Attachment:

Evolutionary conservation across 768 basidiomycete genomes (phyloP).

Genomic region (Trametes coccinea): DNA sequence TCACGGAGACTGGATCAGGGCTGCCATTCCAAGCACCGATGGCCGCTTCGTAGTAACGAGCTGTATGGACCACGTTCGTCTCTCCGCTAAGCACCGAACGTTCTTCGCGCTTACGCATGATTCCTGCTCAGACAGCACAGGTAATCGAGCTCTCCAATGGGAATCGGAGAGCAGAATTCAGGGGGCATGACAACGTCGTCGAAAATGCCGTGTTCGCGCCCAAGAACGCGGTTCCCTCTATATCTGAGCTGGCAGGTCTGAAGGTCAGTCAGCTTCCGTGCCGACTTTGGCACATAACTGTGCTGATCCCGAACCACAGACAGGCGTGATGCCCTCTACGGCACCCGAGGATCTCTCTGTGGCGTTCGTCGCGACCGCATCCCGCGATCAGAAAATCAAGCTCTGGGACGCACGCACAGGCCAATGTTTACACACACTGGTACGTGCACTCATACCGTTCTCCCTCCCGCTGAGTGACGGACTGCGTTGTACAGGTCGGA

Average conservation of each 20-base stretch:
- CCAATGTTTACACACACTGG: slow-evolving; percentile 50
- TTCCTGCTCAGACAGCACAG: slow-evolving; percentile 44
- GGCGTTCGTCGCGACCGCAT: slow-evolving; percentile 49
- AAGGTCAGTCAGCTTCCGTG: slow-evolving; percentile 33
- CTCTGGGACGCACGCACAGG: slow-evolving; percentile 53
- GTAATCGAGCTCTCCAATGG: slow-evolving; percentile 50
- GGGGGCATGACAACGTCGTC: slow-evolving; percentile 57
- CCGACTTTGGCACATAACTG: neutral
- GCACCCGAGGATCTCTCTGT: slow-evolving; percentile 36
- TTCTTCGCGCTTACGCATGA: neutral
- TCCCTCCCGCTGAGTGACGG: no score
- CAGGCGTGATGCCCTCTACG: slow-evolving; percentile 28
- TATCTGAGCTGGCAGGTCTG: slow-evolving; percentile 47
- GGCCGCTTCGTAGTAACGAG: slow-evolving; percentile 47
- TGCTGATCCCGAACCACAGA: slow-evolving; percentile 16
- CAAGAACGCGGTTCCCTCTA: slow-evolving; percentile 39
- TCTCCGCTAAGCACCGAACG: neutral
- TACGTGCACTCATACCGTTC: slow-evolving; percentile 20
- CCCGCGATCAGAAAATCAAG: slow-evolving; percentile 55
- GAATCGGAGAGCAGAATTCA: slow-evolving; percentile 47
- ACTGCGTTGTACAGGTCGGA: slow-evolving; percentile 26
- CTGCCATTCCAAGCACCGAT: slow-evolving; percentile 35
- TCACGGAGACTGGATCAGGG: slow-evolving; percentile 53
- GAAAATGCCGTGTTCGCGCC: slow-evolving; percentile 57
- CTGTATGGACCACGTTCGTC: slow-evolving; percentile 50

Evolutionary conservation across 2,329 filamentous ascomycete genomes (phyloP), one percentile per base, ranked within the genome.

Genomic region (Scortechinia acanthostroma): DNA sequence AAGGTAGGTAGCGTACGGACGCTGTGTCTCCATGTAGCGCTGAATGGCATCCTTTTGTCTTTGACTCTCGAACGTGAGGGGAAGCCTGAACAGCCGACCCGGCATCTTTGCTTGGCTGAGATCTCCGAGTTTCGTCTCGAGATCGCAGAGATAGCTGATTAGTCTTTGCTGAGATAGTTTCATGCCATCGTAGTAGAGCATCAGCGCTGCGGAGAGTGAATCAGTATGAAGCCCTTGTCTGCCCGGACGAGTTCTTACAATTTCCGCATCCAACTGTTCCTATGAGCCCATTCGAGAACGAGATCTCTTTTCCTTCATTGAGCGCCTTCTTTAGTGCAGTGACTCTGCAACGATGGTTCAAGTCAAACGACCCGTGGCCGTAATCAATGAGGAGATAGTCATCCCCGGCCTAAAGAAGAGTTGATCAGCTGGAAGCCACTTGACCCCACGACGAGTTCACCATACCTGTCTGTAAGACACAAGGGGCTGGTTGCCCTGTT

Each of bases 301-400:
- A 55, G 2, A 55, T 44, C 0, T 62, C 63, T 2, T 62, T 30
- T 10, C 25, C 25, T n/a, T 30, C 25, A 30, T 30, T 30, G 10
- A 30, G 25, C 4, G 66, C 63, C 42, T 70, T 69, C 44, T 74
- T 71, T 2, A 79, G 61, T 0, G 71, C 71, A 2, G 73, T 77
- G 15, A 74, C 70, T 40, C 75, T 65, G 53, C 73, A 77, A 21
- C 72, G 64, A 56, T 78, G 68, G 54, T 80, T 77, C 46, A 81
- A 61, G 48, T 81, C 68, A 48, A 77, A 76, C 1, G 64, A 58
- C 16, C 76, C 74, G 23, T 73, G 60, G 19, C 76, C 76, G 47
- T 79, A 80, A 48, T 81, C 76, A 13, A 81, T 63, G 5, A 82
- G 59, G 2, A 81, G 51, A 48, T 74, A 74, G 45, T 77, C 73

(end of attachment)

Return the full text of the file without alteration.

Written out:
Evolutionary conservation across 768 basidiomycete genomes (phyloP).

Genomic region (Trametes coccinea): DNA sequence TCACGGAGACTGGATCAGGGCTGCCATTCCAAGCACCGATGGCCGCTTCGTAGTAACGAGCTGTATGGACCACGTTCGTCTCTCCGCTAAGCACCGAACGTTCTTCGCGCTTACGCATGATTCCTGCTCAGACAGCACAGGTAATCGAGCTCTCCAATGGGAATCGGAGAGCAGAATTCAGGGGGCATGACAACGTCGTCGAAAATGCCGTGTTCGCGCCCAAGAACGCGGTTCCCTCTATATCTGAGCTGGCAGGTCTGAAGGTCAGTCAGCTTCCGTGCCGACTTTGGCACATAACTGTGCTGATCCCGAACCACAGACAGGCGTGATGCCCTCTACGGCACCCGAGGATCTCTCTGTGGCGTTCGTCGCGACCGCATCCCGCGATCAGAAAATCAAGCTCTGGGACGCACGCACAGGCCAATGTTTACACACACTGGTACGTGCACTCATACCGTTCTCCCTCCCGCTGAGTGACGGACTGCGTTGTACAGGTCGGA

Average conservation of each 20-base stretch:
- CCAATGTTTACACACACTGG: slow-evolving; percentile 50
- TTCCTGCTCAGACAGCACAG: slow-evolving; percentile 44
- GGCGTTCGTCGCGACCGCAT: slow-evolving; percentile 49
- AAGGTCAGTCAGCTTCCGTG: slow-evolving; percentile 33
- CTCTGGGACGCACGCACAGG: slow-evolving; percentile 53
- GTAATCGAGCTCTCCAATGG: slow-evolving; percentile 50
- GGGGGCATGACAACGTCGTC: slow-evolving; percentile 57
- CCGACTTTGGCACATAACTG: neutral
- GCACCCGAGGATCTCTCTGT: slow-evolving; percentile 36
- TTCTTCGCGCTTACGCATGA: neutral
- TCCCTCCCGCTGAGTGACGG: no score
- CAGGCGTGATGCCCTCTACG: slow-evolving; percentile 28
- TATCTGAGCTGGCAGGTCTG: slow-evolving; percentile 47
- GGCCGCTTCGTAGTAACGAG: slow-evolving; percentile 47
- TGCTGATCCCGAACCACAGA: slow-evolving; percentile 16
- CAAGAACGCGGTTCCCTCTA: slow-evolving; percentile 39
- TCTCCGCTAAGCACCGAACG: neutral
- TACGTGCACTCATACCGTTC: slow-evolving; percentile 20
- CCCGCGATCAGAAAATCAAG: slow-evolving; percentile 55
- GAATCGGAGAGCAGAATTCA: slow-evolving; percentile 47
- ACTGCGTTGTACAGGTCGGA: slow-evolving; percentile 26
- CTGCCATTCCAAGCACCGAT: slow-evolving; percentile 35
- TCACGGAGACTGGATCAGGG: slow-evolving; percentile 53
- GAAAATGCCGTGTTCGCGCC: slow-evolving; percentile 57
- CTGTATGGACCACGTTCGTC: slow-evolving; percentile 50

Evolutionary conservation across 2,329 filamentous ascomycete genomes (phyloP), one percentile per base, ranked within the genome.

Genomic region (Scortechinia acanthostroma): DNA sequence AAGGTAGGTAGCGTACGGACGCTGTGTCTCCATGTAGCGCTGAATGGCATCCTTTTGTCTTTGACTCTCGAACGTGAGGGGAAGCCTGAACAGCCGACCCGGCATCTTTGCTTGGCTGAGATCTCCGAGTTTCGTCTCGAGATCGCAGAGATAGCTGATTAGTCTTTGCTGAGATAGTTTCATGCCATCGTAGTAGAGCATCAGCGCTGCGGAGAGTGAATCAGTATGAAGCCCTTGTCTGCCCGGACGAGTTCTTACAATTTCCGCATCCAACTGTTCCTATGAGCCCATTCGAGAACGAGATCTCTTTTCCTTCATTGAGCGCCTTCTTTAGTGCAGTGACTCTGCAACGATGGTTCAAGTCAAACGACCCGTGGCCGTAATCAATGAGGAGATAGTCATCCCCGGCCTAAAGAAGAGTTGATCAGCTGGAAGCCACTTGACCCCACGACGAGTTCACCATACCTGTCTGTAAGACACAAGGGGCTGGTTGCCCTGTT

Each of bases 301-400:
- A 55, G 2, A 55, T 44, C 0, T 62, C 63, T 2, T 62, T 30
- T 10, C 25, C 25, T n/a, T 30, C 25, A 30, T 30, T 30, G 10
- A 30, G 25, C 4, G 66, C 63, C 42, T 70, T 69, C 44, T 74
- T 71, T 2, A 79, G 61, T 0, G 71, C 71, A 2, G 73, T 77
- G 15, A 74, C 70, T 40, C 75, T 65, G 53, C 73, A 77, A 21
- C 72, G 64, A 56, T 78, G 68, G 54, T 80, T 77, C 46, A 81
- A 61, G 48, T 81, C 68, A 48, A 77, A 76, C 1, G 64, A 58
- C 16, C 76, C 74, G 23, T 73, G 60, G 19, C 76, C 76, G 47
- T 79, A 80, A 48, T 81, C 76, A 13, A 81, T 63, G 5, A 82
- G 59, G 2, A 81, G 51, A 48, T 74, A 74, G 45, T 77, C 73